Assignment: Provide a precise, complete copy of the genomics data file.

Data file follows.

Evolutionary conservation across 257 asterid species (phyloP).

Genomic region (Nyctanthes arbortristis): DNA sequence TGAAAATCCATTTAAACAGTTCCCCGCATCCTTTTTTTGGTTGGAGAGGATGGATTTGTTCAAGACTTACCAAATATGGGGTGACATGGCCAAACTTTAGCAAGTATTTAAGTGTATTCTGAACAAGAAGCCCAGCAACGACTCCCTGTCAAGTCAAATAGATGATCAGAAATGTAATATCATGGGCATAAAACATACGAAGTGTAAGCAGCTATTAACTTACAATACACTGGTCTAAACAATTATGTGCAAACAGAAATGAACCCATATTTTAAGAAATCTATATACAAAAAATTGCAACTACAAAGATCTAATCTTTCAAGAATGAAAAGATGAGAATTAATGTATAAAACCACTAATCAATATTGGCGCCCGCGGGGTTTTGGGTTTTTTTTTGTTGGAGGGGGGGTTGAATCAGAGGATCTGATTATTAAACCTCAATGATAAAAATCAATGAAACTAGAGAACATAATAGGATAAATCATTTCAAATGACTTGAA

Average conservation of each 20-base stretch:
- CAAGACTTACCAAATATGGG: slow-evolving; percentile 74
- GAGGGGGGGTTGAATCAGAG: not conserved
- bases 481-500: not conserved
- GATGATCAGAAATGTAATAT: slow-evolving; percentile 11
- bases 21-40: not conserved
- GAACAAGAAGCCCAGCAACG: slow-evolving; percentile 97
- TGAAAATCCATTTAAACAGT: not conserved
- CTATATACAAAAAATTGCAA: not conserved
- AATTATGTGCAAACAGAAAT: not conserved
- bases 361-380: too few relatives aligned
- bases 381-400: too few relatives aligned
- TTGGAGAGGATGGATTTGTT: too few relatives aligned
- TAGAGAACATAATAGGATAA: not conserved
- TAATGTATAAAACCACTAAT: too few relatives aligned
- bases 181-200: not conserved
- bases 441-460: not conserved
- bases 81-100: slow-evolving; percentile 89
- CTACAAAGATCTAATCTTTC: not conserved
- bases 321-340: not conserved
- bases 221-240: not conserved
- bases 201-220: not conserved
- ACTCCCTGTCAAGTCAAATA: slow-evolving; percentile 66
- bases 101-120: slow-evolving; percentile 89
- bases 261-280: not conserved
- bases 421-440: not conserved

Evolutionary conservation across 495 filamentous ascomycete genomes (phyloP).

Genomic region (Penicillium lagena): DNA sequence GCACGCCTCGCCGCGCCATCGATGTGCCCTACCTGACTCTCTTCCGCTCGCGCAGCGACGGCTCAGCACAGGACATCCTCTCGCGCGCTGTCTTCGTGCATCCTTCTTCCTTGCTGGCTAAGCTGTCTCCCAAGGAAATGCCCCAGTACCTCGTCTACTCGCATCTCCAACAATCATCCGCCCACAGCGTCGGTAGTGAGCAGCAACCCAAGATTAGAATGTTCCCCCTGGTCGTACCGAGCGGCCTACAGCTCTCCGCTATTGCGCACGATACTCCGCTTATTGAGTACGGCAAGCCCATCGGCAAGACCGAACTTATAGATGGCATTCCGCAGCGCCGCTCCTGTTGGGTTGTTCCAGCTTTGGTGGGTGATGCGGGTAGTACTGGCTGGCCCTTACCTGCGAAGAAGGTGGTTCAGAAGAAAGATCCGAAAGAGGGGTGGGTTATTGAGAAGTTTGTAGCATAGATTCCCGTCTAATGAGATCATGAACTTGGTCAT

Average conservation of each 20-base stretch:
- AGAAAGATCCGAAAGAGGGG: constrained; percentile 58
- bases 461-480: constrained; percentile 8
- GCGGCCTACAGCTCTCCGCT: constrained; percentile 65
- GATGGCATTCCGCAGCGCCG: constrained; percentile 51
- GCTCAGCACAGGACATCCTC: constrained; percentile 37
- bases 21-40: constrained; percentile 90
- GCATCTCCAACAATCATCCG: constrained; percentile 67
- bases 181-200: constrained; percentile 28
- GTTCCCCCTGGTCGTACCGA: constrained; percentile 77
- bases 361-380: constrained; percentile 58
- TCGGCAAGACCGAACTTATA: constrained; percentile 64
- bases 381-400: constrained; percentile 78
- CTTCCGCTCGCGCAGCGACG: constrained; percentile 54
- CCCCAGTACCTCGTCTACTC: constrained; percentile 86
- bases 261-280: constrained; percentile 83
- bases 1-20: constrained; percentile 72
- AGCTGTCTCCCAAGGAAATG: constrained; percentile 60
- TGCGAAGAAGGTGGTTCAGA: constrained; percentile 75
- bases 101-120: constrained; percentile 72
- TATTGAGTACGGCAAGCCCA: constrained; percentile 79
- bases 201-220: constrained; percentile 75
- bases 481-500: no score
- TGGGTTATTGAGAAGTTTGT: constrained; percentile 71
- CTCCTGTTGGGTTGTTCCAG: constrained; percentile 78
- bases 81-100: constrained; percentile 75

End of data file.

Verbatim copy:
Evolutionary conservation across 257 asterid species (phyloP).

Genomic region (Nyctanthes arbortristis): DNA sequence TGAAAATCCATTTAAACAGTTCCCCGCATCCTTTTTTTGGTTGGAGAGGATGGATTTGTTCAAGACTTACCAAATATGGGGTGACATGGCCAAACTTTAGCAAGTATTTAAGTGTATTCTGAACAAGAAGCCCAGCAACGACTCCCTGTCAAGTCAAATAGATGATCAGAAATGTAATATCATGGGCATAAAACATACGAAGTGTAAGCAGCTATTAACTTACAATACACTGGTCTAAACAATTATGTGCAAACAGAAATGAACCCATATTTTAAGAAATCTATATACAAAAAATTGCAACTACAAAGATCTAATCTTTCAAGAATGAAAAGATGAGAATTAATGTATAAAACCACTAATCAATATTGGCGCCCGCGGGGTTTTGGGTTTTTTTTTGTTGGAGGGGGGGTTGAATCAGAGGATCTGATTATTAAACCTCAATGATAAAAATCAATGAAACTAGAGAACATAATAGGATAAATCATTTCAAATGACTTGAA

Average conservation of each 20-base stretch:
- CAAGACTTACCAAATATGGG: slow-evolving; percentile 74
- GAGGGGGGGTTGAATCAGAG: not conserved
- bases 481-500: not conserved
- GATGATCAGAAATGTAATAT: slow-evolving; percentile 11
- bases 21-40: not conserved
- GAACAAGAAGCCCAGCAACG: slow-evolving; percentile 97
- TGAAAATCCATTTAAACAGT: not conserved
- CTATATACAAAAAATTGCAA: not conserved
- AATTATGTGCAAACAGAAAT: not conserved
- bases 361-380: too few relatives aligned
- bases 381-400: too few relatives aligned
- TTGGAGAGGATGGATTTGTT: too few relatives aligned
- TAGAGAACATAATAGGATAA: not conserved
- TAATGTATAAAACCACTAAT: too few relatives aligned
- bases 181-200: not conserved
- bases 441-460: not conserved
- bases 81-100: slow-evolving; percentile 89
- CTACAAAGATCTAATCTTTC: not conserved
- bases 321-340: not conserved
- bases 221-240: not conserved
- bases 201-220: not conserved
- ACTCCCTGTCAAGTCAAATA: slow-evolving; percentile 66
- bases 101-120: slow-evolving; percentile 89
- bases 261-280: not conserved
- bases 421-440: not conserved

Evolutionary conservation across 495 filamentous ascomycete genomes (phyloP).

Genomic region (Penicillium lagena): DNA sequence GCACGCCTCGCCGCGCCATCGATGTGCCCTACCTGACTCTCTTCCGCTCGCGCAGCGACGGCTCAGCACAGGACATCCTCTCGCGCGCTGTCTTCGTGCATCCTTCTTCCTTGCTGGCTAAGCTGTCTCCCAAGGAAATGCCCCAGTACCTCGTCTACTCGCATCTCCAACAATCATCCGCCCACAGCGTCGGTAGTGAGCAGCAACCCAAGATTAGAATGTTCCCCCTGGTCGTACCGAGCGGCCTACAGCTCTCCGCTATTGCGCACGATACTCCGCTTATTGAGTACGGCAAGCCCATCGGCAAGACCGAACTTATAGATGGCATTCCGCAGCGCCGCTCCTGTTGGGTTGTTCCAGCTTTGGTGGGTGATGCGGGTAGTACTGGCTGGCCCTTACCTGCGAAGAAGGTGGTTCAGAAGAAAGATCCGAAAGAGGGGTGGGTTATTGAGAAGTTTGTAGCATAGATTCCCGTCTAATGAGATCATGAACTTGGTCAT

Average conservation of each 20-base stretch:
- AGAAAGATCCGAAAGAGGGG: constrained; percentile 58
- bases 461-480: constrained; percentile 8
- GCGGCCTACAGCTCTCCGCT: constrained; percentile 65
- GATGGCATTCCGCAGCGCCG: constrained; percentile 51
- GCTCAGCACAGGACATCCTC: constrained; percentile 37
- bases 21-40: constrained; percentile 90
- GCATCTCCAACAATCATCCG: constrained; percentile 67
- bases 181-200: constrained; percentile 28
- GTTCCCCCTGGTCGTACCGA: constrained; percentile 77
- bases 361-380: constrained; percentile 58
- TCGGCAAGACCGAACTTATA: constrained; percentile 64
- bases 381-400: constrained; percentile 78
- CTTCCGCTCGCGCAGCGACG: constrained; percentile 54
- CCCCAGTACCTCGTCTACTC: constrained; percentile 86
- bases 261-280: constrained; percentile 83
- bases 1-20: constrained; percentile 72
- AGCTGTCTCCCAAGGAAATG: constrained; percentile 60
- TGCGAAGAAGGTGGTTCAGA: constrained; percentile 75
- bases 101-120: constrained; percentile 72
- TATTGAGTACGGCAAGCCCA: constrained; percentile 79
- bases 201-220: constrained; percentile 75
- bases 481-500: no score
- TGGGTTATTGAGAAGTTTGT: constrained; percentile 71
- CTCCTGTTGGGTTGTTCCAG: constrained; percentile 78
- bases 81-100: constrained; percentile 75